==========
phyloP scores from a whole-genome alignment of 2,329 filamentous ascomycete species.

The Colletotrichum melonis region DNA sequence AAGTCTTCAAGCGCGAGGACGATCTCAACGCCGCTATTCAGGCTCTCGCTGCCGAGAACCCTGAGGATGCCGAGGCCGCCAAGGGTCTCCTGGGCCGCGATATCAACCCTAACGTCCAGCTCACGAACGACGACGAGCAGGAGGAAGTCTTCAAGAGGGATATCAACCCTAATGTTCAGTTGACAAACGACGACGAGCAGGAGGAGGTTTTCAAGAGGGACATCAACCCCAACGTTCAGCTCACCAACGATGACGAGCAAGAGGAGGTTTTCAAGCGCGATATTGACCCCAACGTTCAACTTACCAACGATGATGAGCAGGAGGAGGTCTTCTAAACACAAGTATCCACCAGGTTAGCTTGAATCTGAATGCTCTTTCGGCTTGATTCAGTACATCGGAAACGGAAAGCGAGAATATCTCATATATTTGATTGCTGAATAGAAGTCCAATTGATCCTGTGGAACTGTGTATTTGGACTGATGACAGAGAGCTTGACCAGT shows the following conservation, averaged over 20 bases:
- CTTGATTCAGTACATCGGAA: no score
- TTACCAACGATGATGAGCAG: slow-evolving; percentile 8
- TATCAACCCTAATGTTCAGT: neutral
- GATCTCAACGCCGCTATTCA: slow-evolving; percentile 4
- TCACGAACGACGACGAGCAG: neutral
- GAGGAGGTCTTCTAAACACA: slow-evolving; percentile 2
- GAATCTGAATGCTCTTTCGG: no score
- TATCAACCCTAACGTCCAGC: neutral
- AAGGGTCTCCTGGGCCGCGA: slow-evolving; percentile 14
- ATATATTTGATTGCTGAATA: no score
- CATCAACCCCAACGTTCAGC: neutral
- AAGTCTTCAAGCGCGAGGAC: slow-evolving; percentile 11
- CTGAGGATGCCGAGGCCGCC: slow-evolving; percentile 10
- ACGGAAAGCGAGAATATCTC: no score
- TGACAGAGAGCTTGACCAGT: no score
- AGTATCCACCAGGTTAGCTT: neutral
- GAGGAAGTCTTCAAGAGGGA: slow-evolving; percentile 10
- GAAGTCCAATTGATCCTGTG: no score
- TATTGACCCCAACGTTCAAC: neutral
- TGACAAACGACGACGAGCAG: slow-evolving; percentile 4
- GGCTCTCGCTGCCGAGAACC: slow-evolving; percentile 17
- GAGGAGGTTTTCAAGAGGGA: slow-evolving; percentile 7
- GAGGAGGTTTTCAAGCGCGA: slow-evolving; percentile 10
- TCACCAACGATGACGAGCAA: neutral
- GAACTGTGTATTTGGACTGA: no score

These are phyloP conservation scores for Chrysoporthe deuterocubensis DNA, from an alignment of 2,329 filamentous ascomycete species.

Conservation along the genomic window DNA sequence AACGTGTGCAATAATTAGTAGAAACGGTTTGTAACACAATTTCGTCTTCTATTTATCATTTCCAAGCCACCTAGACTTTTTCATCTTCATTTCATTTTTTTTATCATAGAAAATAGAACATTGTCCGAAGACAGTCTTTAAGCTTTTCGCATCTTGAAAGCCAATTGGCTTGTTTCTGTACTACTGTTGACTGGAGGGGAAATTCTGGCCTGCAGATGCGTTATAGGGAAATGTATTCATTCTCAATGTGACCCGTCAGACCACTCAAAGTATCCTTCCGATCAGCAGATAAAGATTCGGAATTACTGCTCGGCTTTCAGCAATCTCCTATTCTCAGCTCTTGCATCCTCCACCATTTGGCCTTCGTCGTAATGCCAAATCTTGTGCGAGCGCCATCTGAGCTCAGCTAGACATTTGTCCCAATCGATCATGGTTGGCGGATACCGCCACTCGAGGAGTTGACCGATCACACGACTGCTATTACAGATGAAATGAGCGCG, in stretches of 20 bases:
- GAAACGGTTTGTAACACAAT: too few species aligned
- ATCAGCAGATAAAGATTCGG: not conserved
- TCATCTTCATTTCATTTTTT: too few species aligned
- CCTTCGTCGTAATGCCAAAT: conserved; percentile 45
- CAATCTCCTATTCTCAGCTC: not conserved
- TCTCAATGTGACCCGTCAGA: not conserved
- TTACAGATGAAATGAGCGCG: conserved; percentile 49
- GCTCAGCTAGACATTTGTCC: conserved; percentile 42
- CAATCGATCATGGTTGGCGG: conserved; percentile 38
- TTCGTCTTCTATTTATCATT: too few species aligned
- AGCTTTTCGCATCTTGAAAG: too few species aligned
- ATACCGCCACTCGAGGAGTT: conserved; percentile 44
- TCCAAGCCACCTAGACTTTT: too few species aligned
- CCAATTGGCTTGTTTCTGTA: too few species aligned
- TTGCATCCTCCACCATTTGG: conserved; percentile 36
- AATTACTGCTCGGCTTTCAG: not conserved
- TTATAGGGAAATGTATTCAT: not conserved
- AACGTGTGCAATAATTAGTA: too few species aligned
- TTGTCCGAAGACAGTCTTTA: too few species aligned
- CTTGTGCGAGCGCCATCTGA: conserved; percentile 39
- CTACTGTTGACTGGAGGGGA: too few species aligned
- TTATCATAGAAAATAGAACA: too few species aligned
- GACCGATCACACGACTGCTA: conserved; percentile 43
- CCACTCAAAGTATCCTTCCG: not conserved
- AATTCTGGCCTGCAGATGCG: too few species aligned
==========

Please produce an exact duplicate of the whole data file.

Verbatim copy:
phyloP scores from a whole-genome alignment of 2,329 filamentous ascomycete species.

The Colletotrichum melonis region DNA sequence AAGTCTTCAAGCGCGAGGACGATCTCAACGCCGCTATTCAGGCTCTCGCTGCCGAGAACCCTGAGGATGCCGAGGCCGCCAAGGGTCTCCTGGGCCGCGATATCAACCCTAACGTCCAGCTCACGAACGACGACGAGCAGGAGGAAGTCTTCAAGAGGGATATCAACCCTAATGTTCAGTTGACAAACGACGACGAGCAGGAGGAGGTTTTCAAGAGGGACATCAACCCCAACGTTCAGCTCACCAACGATGACGAGCAAGAGGAGGTTTTCAAGCGCGATATTGACCCCAACGTTCAACTTACCAACGATGATGAGCAGGAGGAGGTCTTCTAAACACAAGTATCCACCAGGTTAGCTTGAATCTGAATGCTCTTTCGGCTTGATTCAGTACATCGGAAACGGAAAGCGAGAATATCTCATATATTTGATTGCTGAATAGAAGTCCAATTGATCCTGTGGAACTGTGTATTTGGACTGATGACAGAGAGCTTGACCAGT shows the following conservation, averaged over 20 bases:
- CTTGATTCAGTACATCGGAA: no score
- TTACCAACGATGATGAGCAG: slow-evolving; percentile 8
- TATCAACCCTAATGTTCAGT: neutral
- GATCTCAACGCCGCTATTCA: slow-evolving; percentile 4
- TCACGAACGACGACGAGCAG: neutral
- GAGGAGGTCTTCTAAACACA: slow-evolving; percentile 2
- GAATCTGAATGCTCTTTCGG: no score
- TATCAACCCTAACGTCCAGC: neutral
- AAGGGTCTCCTGGGCCGCGA: slow-evolving; percentile 14
- ATATATTTGATTGCTGAATA: no score
- CATCAACCCCAACGTTCAGC: neutral
- AAGTCTTCAAGCGCGAGGAC: slow-evolving; percentile 11
- CTGAGGATGCCGAGGCCGCC: slow-evolving; percentile 10
- ACGGAAAGCGAGAATATCTC: no score
- TGACAGAGAGCTTGACCAGT: no score
- AGTATCCACCAGGTTAGCTT: neutral
- GAGGAAGTCTTCAAGAGGGA: slow-evolving; percentile 10
- GAAGTCCAATTGATCCTGTG: no score
- TATTGACCCCAACGTTCAAC: neutral
- TGACAAACGACGACGAGCAG: slow-evolving; percentile 4
- GGCTCTCGCTGCCGAGAACC: slow-evolving; percentile 17
- GAGGAGGTTTTCAAGAGGGA: slow-evolving; percentile 7
- GAGGAGGTTTTCAAGCGCGA: slow-evolving; percentile 10
- TCACCAACGATGACGAGCAA: neutral
- GAACTGTGTATTTGGACTGA: no score

These are phyloP conservation scores for Chrysoporthe deuterocubensis DNA, from an alignment of 2,329 filamentous ascomycete species.

Conservation along the genomic window DNA sequence AACGTGTGCAATAATTAGTAGAAACGGTTTGTAACACAATTTCGTCTTCTATTTATCATTTCCAAGCCACCTAGACTTTTTCATCTTCATTTCATTTTTTTTATCATAGAAAATAGAACATTGTCCGAAGACAGTCTTTAAGCTTTTCGCATCTTGAAAGCCAATTGGCTTGTTTCTGTACTACTGTTGACTGGAGGGGAAATTCTGGCCTGCAGATGCGTTATAGGGAAATGTATTCATTCTCAATGTGACCCGTCAGACCACTCAAAGTATCCTTCCGATCAGCAGATAAAGATTCGGAATTACTGCTCGGCTTTCAGCAATCTCCTATTCTCAGCTCTTGCATCCTCCACCATTTGGCCTTCGTCGTAATGCCAAATCTTGTGCGAGCGCCATCTGAGCTCAGCTAGACATTTGTCCCAATCGATCATGGTTGGCGGATACCGCCACTCGAGGAGTTGACCGATCACACGACTGCTATTACAGATGAAATGAGCGCG, in stretches of 20 bases:
- GAAACGGTTTGTAACACAAT: too few species aligned
- ATCAGCAGATAAAGATTCGG: not conserved
- TCATCTTCATTTCATTTTTT: too few species aligned
- CCTTCGTCGTAATGCCAAAT: conserved; percentile 45
- CAATCTCCTATTCTCAGCTC: not conserved
- TCTCAATGTGACCCGTCAGA: not conserved
- TTACAGATGAAATGAGCGCG: conserved; percentile 49
- GCTCAGCTAGACATTTGTCC: conserved; percentile 42
- CAATCGATCATGGTTGGCGG: conserved; percentile 38
- TTCGTCTTCTATTTATCATT: too few species aligned
- AGCTTTTCGCATCTTGAAAG: too few species aligned
- ATACCGCCACTCGAGGAGTT: conserved; percentile 44
- TCCAAGCCACCTAGACTTTT: too few species aligned
- CCAATTGGCTTGTTTCTGTA: too few species aligned
- TTGCATCCTCCACCATTTGG: conserved; percentile 36
- AATTACTGCTCGGCTTTCAG: not conserved
- TTATAGGGAAATGTATTCAT: not conserved
- AACGTGTGCAATAATTAGTA: too few species aligned
- TTGTCCGAAGACAGTCTTTA: too few species aligned
- CTTGTGCGAGCGCCATCTGA: conserved; percentile 39
- CTACTGTTGACTGGAGGGGA: too few species aligned
- TTATCATAGAAAATAGAACA: too few species aligned
- GACCGATCACACGACTGCTA: conserved; percentile 43
- CCACTCAAAGTATCCTTCCG: not conserved
- AATTCTGGCCTGCAGATGCG: too few species aligned